Posts Tagged ‘[2022] NSWSC 1272’

Hate crime in Broulee

November 23, 2022

Pictured above (ABC News: Holly Tregenza) is a power line easement just outside Broulee.  Here, on the afternoon of Sunday 2 February 2020, the body of Peter Keeley, 56, was found. His feet and arms were bound with masking tape (the arms behind his back) and there was also masking tape around his head.  A nearby car still contained the keys, his wallet and his mobile phone.

Keeley had been lured with the prospect of a sexual encounter from Canberra to this spot by AN, aged 17. They had been communicating on Grindr since the previous afternoon.  When they got to the spot (after Keeley picked AN up at Broulee), AN attacked Keeley and was almost immediately joined in the assault by LM and WD, also both 17, who were lying in wait nearby as a result of a plan which had been hatched between them earlier that afternoon.  The trio beat and bound Keeley and left him there.  Keeley was found dead about an hour later by a man who had gone there to walk his dog.

All three were charged with murder.  AN and LM were acquitted in a judge-alone trial, because the possibility could not be ruled out that Keeley had died just from the drugs he had been taking, in particular methamphetamine.  Justice Walton’s reasons for this are here.  The murder charge against WD was then withdrawn.

AN, LM and WD pleaded guilty to specially aggravated kidnapping under s 86(3) of the Crimes Act – the special aggravation consisting of the kidnapping having been committed in company and on the occasion of assault causing actual bodily harm.

You can read the sentencing judgment here.

AN was sentenced to 5 years and eight months with a non-parole period of 3 years and 8 months, eligible for release in December 2025.  LM got 4 years 4 months, non-parole 2 yrs 11 months (eligible for release June 2024) and WD 3 yrs 10 months, non-parole 2 years 7 months (eligible for release in September, ie, already by the time the judgment was handed down).

Justice Walton held that  AN, LM and WD were entitled to “discounts” for pleading guilty of 12.5%, 20% and 15% respectively.  This is a reduction in the sentence which would otherwise be imposed, on account of the utilitarian value of a plea in saving society the aggravation and expense of a trial. The differing discounts relate to the differing circumstances in which pleas of guilty had been offered by each.  He held that AN’s culpability was greatest as the instigator (it could not be proved that LM and WD had any involvement until about 1pm on Sunday, by which stage AN’s plan to lure Keeley was well-advanced).  WD benefited from ameliorating circumstances relating to a deprived upbringing.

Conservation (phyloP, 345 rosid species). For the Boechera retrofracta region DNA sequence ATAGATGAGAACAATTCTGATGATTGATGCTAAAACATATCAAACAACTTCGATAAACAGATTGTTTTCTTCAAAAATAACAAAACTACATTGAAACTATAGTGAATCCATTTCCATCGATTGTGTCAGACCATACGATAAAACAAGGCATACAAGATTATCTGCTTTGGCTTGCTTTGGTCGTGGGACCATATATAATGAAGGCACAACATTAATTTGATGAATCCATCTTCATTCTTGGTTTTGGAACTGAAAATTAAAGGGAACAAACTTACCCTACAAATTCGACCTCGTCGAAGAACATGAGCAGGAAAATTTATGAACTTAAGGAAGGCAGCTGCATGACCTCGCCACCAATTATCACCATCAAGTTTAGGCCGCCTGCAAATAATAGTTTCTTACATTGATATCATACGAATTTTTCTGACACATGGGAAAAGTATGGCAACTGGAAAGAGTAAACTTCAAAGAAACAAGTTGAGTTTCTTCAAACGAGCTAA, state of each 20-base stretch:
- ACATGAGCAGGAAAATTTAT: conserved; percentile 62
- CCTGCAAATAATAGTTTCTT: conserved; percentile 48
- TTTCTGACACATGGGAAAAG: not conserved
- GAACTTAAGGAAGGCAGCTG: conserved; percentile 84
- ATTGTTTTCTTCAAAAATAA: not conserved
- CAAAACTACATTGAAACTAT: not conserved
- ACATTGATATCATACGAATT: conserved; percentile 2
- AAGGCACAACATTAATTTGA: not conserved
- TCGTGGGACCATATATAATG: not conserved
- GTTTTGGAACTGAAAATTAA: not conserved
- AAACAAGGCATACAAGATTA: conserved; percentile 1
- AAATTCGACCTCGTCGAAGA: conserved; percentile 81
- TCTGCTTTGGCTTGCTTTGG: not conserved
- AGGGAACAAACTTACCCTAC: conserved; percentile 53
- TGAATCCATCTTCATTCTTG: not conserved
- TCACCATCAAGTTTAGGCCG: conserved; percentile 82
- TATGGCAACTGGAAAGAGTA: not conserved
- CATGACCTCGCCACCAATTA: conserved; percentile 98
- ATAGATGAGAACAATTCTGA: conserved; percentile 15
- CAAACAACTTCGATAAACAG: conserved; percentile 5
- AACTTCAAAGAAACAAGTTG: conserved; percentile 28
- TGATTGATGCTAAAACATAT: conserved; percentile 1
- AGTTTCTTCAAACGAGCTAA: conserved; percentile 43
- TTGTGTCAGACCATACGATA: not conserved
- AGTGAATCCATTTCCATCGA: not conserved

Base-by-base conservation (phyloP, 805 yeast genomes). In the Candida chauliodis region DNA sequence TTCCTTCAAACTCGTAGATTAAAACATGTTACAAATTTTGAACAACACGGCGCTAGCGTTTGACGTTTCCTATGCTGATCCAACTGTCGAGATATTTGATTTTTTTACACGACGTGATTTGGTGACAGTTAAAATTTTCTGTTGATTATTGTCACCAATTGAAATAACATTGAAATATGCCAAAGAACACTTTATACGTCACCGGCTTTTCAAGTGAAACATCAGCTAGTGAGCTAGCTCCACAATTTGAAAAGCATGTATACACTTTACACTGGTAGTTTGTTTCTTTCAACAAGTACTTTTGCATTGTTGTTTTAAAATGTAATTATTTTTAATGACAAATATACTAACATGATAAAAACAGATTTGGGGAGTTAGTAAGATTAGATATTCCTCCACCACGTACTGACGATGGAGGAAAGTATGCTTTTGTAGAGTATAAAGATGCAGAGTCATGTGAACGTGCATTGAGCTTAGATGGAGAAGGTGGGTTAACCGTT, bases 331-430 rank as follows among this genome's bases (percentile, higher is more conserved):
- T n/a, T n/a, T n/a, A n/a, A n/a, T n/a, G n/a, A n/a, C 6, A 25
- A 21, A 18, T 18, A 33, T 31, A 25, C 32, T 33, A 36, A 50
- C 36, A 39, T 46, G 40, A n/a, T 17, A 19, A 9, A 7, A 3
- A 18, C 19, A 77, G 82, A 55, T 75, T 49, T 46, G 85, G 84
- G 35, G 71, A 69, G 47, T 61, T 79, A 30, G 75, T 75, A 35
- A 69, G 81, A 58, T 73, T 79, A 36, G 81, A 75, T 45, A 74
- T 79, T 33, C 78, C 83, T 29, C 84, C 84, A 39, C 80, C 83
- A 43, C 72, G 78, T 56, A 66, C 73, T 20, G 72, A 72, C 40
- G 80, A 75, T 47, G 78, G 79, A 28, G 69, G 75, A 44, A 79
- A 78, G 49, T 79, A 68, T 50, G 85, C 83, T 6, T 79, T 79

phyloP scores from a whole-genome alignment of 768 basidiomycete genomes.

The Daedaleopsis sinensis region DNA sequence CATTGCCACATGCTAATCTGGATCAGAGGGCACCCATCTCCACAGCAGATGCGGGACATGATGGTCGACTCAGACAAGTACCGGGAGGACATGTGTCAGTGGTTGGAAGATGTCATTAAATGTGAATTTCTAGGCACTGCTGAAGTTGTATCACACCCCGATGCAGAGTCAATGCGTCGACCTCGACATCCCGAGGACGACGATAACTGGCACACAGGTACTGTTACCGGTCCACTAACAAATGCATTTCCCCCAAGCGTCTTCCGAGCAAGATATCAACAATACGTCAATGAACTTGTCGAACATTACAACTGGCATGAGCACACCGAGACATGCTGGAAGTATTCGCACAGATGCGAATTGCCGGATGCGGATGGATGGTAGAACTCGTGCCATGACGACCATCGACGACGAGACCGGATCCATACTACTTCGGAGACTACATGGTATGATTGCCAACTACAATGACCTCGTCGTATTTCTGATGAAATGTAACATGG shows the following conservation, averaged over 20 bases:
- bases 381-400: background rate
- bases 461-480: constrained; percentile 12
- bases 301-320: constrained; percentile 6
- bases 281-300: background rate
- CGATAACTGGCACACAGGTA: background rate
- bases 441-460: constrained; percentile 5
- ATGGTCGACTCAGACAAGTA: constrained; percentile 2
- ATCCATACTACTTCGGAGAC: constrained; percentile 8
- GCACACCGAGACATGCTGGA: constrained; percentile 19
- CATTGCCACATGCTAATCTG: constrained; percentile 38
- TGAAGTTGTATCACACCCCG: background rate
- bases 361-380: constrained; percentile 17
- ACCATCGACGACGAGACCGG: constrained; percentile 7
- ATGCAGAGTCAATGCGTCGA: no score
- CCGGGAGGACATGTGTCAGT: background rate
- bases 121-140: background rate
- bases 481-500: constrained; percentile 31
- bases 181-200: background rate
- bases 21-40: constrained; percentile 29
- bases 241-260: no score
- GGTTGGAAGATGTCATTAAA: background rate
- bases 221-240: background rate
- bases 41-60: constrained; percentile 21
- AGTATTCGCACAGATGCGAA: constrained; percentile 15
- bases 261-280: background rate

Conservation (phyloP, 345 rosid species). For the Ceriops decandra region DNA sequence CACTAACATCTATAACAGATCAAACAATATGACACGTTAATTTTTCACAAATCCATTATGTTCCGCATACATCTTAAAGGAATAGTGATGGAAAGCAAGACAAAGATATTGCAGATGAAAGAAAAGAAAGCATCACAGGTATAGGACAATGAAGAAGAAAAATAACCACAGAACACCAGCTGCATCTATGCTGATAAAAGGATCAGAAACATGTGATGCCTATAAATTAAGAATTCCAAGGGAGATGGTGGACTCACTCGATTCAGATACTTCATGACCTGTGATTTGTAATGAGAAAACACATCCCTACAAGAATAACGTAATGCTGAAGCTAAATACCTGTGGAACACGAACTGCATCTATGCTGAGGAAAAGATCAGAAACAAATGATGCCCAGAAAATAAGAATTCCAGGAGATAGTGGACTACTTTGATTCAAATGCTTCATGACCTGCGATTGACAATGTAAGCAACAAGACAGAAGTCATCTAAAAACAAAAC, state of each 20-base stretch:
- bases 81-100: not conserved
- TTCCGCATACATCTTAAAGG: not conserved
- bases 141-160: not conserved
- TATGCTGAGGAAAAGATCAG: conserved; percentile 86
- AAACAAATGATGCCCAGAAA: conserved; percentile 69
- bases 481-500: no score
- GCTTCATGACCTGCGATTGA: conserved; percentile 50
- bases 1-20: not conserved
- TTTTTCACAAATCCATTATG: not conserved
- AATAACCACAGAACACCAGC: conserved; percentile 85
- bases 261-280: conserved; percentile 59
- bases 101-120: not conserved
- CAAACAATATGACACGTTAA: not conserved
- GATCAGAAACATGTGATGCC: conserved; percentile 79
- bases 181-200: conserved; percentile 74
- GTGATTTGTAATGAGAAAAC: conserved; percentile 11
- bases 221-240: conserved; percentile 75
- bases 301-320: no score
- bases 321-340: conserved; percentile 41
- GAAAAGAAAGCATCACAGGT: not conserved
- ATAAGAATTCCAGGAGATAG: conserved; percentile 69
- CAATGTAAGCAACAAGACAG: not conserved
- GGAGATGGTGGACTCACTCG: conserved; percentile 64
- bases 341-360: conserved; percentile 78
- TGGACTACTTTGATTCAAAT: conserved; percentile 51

It’s a mug’s game to argue about actual sentences.  So many things go into the mix.  Young offenders are entitled to a more lenient treatment: there is a greater emphasis on rehabilitation than either retribution or deterrence.

All the same, if you can bear to read the judgment, your blood may well boil, as mine did, at some of the arguments offered by the offenders’ representatives to talk the sentencing range down.  All sorts of straw men were put forward as potentially more serious specially aggravated kidnappings which could have occurred and which would be offences which might attract a top of the range sentence – the maximum sentence being 25 years.  There was no torture (how do we know? – OK I realise that this just means no torture was proved beyond reasonable doubt), no ransom demand, and, best of all (at [156] of the judgment):

the precise period of the detention is not known since it ended when the victim passed away for an unrelated reason. …There is no suggestion that the intention of the offenders was to detain the victim for a long time and the court could not be satisfied beyond reasonable doubt that the offenders detained the victim for more than a few minutes. At most, it could have been for the 30 minutes suggested by the Crown. In any event. the period of detention was well short of the hours or days which are often involved in more serious examples of the offence.

His Honour rejected the “few minutes” submission, but to me the obvious rejoinder to that is that even if technically the detention only lasted while the three offenders were present, its effect continued after they left the scene, as they must have been aware.  As the court held, on the basis of agreed facts, when the offenders left the deceased, he was in a very vulnerable position. Having been seriously assaulted, he was left unable to move or call for assistance. He was left alone in a remote area.  No attempt was made by any of the offenders to obtain medical assistance for the deceased.